Imagine - Remembering the Fab Four takes its show seriously and, in order to play the original Beatles songs correctly, deconstructed each note and vocal
Imagine - Remembering the Fab Four takes its show seriously and, in order to play the original Beatles songs correctly, deconstructed each note and vocal part during rehearsals. (Photo courtesy of the Egyptian Theatre)
On Feb. 9, 1964, the Beatles performed on the "Ed Sullivan Show."

Tom Coburn was a teenager and one of the millions who were inspired by that appearance.

"I can't talk to anyone who is in my age group who wasn't impacted by what we saw," Coburn said during a telephone call to The Park Record from Gardnerville, Nev. "Even if you weren't a musician, you started combing your hair differently and wearing different kinds of clothes, because the band was so hip."

Decades later, Coburn came full circle when he began portraying John Lennon in the Beatles tribute band Imagine — Remembering the Fab Four.

The band — Coburn, Richard Fazzi as Paul McCartney, Brad Armstrong as George Harrison and new drummer Mark Robinette at Ringo Starr — will bring its concert to the Egyptian Theatre on Dec. 30 and 31.

The origins of Imagine began in a Salt Lake City bar band called Vital Signs in 1991.

"Although there were only three of us in the band, we did some Beatles covers, and our personas were so much like our counterparts in the Beatles," Coburn said. "One night, one of the guys, David John, who originally played George Harrison and is still big in the Beatles tribute business, brought his brother to one of our shows and he was the splitting image of Paul McCartney. And that was when we started working on becoming Imagine."

The band's first two shows stank, Coburn said.

"We realized then that we didn't do enough homework," he said. "We were trying to do the Beatles like a bar band, and that didn't work. So we spent six months rehearsing each part bit by bit until we got them down right."

The band soon realized that getting the vocals right was the biggest challenge.

"Many people have a misconception that the Beatles' vocals are just fun and carefree, but they aren't," Coburn confessed. "When you try to sing them right, it's (difficult), and, well, I just want to say to if you want to just try to sing these songs in a live setting and get them right go ahead. You will be surprised (how hard it is).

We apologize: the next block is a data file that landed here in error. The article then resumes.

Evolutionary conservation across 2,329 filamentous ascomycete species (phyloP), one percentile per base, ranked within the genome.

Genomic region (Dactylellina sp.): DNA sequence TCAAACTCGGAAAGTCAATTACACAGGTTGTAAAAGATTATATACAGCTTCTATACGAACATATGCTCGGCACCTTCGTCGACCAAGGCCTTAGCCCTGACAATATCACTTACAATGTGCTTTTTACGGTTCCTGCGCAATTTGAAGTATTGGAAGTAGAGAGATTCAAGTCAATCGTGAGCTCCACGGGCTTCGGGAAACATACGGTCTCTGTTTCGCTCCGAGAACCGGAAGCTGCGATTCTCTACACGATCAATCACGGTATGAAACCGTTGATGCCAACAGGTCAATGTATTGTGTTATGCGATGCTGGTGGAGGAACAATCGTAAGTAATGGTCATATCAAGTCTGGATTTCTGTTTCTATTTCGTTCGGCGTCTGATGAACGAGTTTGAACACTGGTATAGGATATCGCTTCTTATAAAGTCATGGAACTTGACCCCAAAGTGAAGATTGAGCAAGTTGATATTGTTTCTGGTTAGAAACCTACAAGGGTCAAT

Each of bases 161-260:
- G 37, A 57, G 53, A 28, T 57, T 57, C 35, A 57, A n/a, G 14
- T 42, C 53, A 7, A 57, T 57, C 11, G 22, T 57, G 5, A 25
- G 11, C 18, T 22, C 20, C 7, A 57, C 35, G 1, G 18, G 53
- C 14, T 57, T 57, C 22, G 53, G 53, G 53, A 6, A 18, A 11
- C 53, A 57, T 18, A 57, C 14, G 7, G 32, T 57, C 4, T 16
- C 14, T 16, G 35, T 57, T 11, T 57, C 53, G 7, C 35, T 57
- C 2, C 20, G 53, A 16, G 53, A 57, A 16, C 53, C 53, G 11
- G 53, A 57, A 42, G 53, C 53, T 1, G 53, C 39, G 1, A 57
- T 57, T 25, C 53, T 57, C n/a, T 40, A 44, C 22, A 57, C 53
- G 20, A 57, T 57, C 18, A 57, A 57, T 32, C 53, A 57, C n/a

Imagine in the Sgt. Pepper’s get up. The Beatles tribute band will perform at the Egyptian Theatre on Dec. 30 and Dec. 31. (Photo courtesy of the
Imagine in the Sgt. Pepper's get up. The Beatles tribute band will perform at the Egyptian Theatre on Dec. 30 and Dec. 31. (Photo courtesy of the Egyptian Theatre)
"

The next challenge was the song dynamics.

"We had to deconstruct the songs to see if we were even playing them right," Coburn said. "Even today, when I put on my iPod and listen to those recordings, even the really raw early ones, the intricacies of the songs are not what anybody thinks."

Since 1993, Imagine has experienced some personnel changes and Coburn said without the former members, the band would not be where it is today.

"I would love to give a shout out to people who really launched our band," he said. "In the original lineup, we were fortunate to have a gentleman named Dave John, who played George Harrison. He broke down all the music and brought it to us and said, 'This is how it should be played.'

"I would love to thank our drummer of 19 years, Dan Burt, from Salt Lake City," Coburn said. "His ability to break down the vocals and teach us each part was so incredible. He was also the ultimate road warrior and never missed a show in all those 19 years."

Coburn said he's learned a lot while he has researched John Lennon's life.

"Most people look at him as a rough and tough guy who is outspoken," Coburn said. "I can be outspoken, but John was an incredible intuitive person who had his finger on the pulse of what was going on in the world a long time before many did.

"He got shouted down a lot for being outspoken on the war in Vietnam and other issues," he said. "I think America wanted to squash him, but in hindsight, you could see how he was right about many things."

While the Imagine show has changed over the years, the basis has always been the music. "In the past, we would play what most people consider the hits, but these days, in order to progress, we change the mood several times during the show and play some more obscure songs," Coburn said. "We also play songs that the Beatles didn't play live.

"In fact, the whole second half of the show features a keyboard that serves as a synthesizer for all the orchestrations," he said. "When the original songs came out, there wasn't the technology to play these songs live, unless the Beatles had lots of other band members."

Brad Armstrong, who plays George Harrison, said playing these songs are a welcome challenge.

"We recreate their records and not their live performances," Armstrong said. "We certainly try to get the sounds right, and when we at least get close to getting it right, it's amazing. There is nothing like it when you get the audience on your side."

Unlike Coburn, who was a teen when the Beatles hit the United States, Armstrong caught up with the Beatles through his older brother.

"I was born in 1961, so the Beatles were prevalent during my childhood by what my brother was listening to," Armstrong said. "But even today, the Beatles specifically mean joy, peace, happiness, freedom and the celebration of life to me."

The Egyptian Theatre, 328 Main St., will present Imagine — Remembering the Fab Four, a Beatles tribute show on Monday, Dec. 30, and Tuesday, Dec. 31, at 8 p.m. Tickets range from $29 to $50 and are available by visiting www.parkcityshows.com.